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Faculty Spotlight


Mrs. Holly McShurley

February 28, 2024
By Emile Doak

For years, Mrs. Holly McShurley happily homeschooled her 10 children in the greater Front Royal area. But when Chelsea Academy started to expand its lower school a decade ago, she jumped at the opportunity to be involved.

“There are so many benefits to homeschooling, but Chelsea provided opportunities for things that as a homeschooler I would never have been able to do,” Mrs. McShurley says. “The field trips, canoeing trip, camping trip…these Chelsea adventures are opportunities for students to connect with their peers and develop beyond the classroom.”

For Mrs. McShurley, this social interaction is a key part of a Chelsea education. “One thing that I love about this job is I’m training children to go beyond the ‘first society,’ their family, and into the ‘second society,’ Chelsea, before they ultimately go out into the world,” she says.

Mrs. Holly McShurley

“We want to train them how to interact with one another, especially when there are tensions, and there are difficulties. But we’re dealing with them in a directed environment, where they can learn how to navigate those things.”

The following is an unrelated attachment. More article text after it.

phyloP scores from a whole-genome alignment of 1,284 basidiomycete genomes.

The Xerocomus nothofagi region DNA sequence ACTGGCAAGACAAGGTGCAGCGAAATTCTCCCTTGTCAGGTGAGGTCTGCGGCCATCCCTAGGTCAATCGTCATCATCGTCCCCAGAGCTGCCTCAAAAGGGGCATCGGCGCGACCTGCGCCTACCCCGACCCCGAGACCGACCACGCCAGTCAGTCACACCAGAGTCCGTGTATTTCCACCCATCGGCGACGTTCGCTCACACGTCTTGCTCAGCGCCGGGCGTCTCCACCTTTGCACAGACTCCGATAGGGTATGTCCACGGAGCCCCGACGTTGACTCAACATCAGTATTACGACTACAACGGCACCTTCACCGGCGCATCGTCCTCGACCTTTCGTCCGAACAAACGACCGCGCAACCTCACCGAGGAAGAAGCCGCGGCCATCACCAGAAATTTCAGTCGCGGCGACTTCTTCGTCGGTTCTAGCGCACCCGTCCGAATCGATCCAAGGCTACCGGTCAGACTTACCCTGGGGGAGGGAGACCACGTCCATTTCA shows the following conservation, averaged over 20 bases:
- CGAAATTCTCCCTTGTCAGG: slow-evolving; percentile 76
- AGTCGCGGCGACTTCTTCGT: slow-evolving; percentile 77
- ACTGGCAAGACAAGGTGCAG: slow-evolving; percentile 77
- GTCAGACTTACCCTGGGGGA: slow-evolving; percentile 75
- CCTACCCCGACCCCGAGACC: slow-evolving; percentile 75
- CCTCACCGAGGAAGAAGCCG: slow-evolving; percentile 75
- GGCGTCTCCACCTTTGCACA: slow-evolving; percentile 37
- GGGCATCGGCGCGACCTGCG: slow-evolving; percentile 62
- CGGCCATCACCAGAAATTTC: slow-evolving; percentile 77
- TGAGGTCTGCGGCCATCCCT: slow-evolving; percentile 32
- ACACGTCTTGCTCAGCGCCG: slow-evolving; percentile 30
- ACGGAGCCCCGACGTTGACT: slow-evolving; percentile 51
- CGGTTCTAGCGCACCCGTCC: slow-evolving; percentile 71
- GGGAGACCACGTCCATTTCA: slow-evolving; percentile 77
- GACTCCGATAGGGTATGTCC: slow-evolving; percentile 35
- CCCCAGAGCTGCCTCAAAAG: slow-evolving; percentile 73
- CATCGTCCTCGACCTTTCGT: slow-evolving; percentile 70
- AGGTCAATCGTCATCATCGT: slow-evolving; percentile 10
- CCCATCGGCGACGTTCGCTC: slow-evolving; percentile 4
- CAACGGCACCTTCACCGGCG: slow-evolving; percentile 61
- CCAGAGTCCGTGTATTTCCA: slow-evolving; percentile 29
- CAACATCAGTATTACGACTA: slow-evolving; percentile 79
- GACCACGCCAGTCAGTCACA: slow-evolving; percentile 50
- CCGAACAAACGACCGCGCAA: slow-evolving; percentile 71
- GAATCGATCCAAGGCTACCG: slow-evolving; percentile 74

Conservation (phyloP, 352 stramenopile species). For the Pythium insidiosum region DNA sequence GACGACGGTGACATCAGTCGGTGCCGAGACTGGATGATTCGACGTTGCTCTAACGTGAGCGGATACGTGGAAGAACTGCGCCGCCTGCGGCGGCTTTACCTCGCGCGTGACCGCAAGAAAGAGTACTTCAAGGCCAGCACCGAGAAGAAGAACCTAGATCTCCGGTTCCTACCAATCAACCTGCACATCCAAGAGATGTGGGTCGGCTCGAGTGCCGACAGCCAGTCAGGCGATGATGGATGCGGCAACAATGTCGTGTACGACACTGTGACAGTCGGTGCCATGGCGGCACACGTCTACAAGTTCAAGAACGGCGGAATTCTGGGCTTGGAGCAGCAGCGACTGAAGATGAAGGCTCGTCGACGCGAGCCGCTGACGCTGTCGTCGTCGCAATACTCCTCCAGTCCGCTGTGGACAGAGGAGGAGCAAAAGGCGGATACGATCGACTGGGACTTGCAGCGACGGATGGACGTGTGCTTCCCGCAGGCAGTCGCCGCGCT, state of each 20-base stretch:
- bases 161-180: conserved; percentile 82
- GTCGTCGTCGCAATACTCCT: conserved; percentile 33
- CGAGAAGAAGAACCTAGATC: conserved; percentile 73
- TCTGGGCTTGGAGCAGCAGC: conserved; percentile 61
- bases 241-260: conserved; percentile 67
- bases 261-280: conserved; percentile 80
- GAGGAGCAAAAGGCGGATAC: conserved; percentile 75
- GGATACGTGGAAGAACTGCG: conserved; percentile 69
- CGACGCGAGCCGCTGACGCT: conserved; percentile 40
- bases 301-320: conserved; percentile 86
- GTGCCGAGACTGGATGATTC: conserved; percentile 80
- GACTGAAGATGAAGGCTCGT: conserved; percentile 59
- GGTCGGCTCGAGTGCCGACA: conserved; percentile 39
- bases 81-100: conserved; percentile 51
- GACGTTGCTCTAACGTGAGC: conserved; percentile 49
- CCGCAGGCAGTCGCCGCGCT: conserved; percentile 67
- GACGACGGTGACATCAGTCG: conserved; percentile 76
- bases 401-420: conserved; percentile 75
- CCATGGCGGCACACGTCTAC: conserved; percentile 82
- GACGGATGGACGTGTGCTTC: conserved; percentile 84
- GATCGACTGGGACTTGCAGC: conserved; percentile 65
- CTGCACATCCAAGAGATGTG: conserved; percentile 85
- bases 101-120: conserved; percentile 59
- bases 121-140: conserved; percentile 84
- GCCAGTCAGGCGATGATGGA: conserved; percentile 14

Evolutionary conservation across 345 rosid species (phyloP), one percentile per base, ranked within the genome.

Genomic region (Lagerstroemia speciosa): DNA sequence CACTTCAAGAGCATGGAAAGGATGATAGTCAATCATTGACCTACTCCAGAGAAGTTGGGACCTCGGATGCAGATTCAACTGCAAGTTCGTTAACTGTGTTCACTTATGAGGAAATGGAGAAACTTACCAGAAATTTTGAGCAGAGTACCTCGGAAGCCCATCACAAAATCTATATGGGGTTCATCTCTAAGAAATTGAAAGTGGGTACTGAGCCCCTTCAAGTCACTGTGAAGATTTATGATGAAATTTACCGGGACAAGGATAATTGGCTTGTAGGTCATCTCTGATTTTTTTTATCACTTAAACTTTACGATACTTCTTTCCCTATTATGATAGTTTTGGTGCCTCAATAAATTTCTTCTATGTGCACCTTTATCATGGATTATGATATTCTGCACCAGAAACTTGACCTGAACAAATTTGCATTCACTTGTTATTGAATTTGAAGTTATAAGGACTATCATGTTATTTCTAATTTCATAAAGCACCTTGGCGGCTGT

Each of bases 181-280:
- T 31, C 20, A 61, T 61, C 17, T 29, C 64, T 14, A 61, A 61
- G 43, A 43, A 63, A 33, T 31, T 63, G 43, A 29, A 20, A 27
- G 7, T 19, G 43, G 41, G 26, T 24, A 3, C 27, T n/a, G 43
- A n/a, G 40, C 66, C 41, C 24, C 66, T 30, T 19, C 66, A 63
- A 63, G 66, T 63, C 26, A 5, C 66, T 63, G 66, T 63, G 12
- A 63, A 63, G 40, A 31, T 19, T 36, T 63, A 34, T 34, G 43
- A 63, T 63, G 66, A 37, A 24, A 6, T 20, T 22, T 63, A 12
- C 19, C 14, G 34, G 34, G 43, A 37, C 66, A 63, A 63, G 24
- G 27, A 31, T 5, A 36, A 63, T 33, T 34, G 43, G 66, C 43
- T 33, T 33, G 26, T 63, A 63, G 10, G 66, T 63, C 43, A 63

As importantly, Chelsea creates this “directed environment” while remaining mindful that, as Mrs. McShurley puts it, the family remains the “first society.”

“The school wants you to be home with your family,” Mrs. McShurley says, “Chelsea is always mindful of family life in scheduling after-school activities and extracurriculars. It’s always been a true partner to parents.”

As Chelsea’s inaugural 4th and 5th grade teacher, Mrs. McShurley has played a hands-on role in the growth and success of Chelsea. She has taught in the lower school since the addition of those grades in 2013—and credits, in part, the different types of professional development offered by the school for her longevity at Chelsea.

“In our lower school, we have very practical professional development. But we also have school-wide professional development that is the development of our minds. We are sitting there talking about our patron, St. Thomas More, what his virtues are, and how we as a faculty can emulate him and foster those virtues. Cultivating that life of the mind as a faculty is so important to being effective in the classroom.”

Reflecting on a decade at Chelsea, Mrs. McShurley suggests that what makes Chelsea special can’t be reduced to one specific aspect of the school day. It’s the combination of dedicated stakeholders coming together in support of one mission.

“I would not want to teach at a place where the parents were not involved and supported. Where we didn’t have a vibrant Catholic ethos. Where I didn’t get along with the colleagues, and we didn’t have a sense of humor,” she says.

“At Chelsea, it’s really all one thing: The colleagues, the parents, the students, the Catholic ethos, the school activities, the Chelsea Houses….That all creates a school environment that is an absolute joy to work in every day.”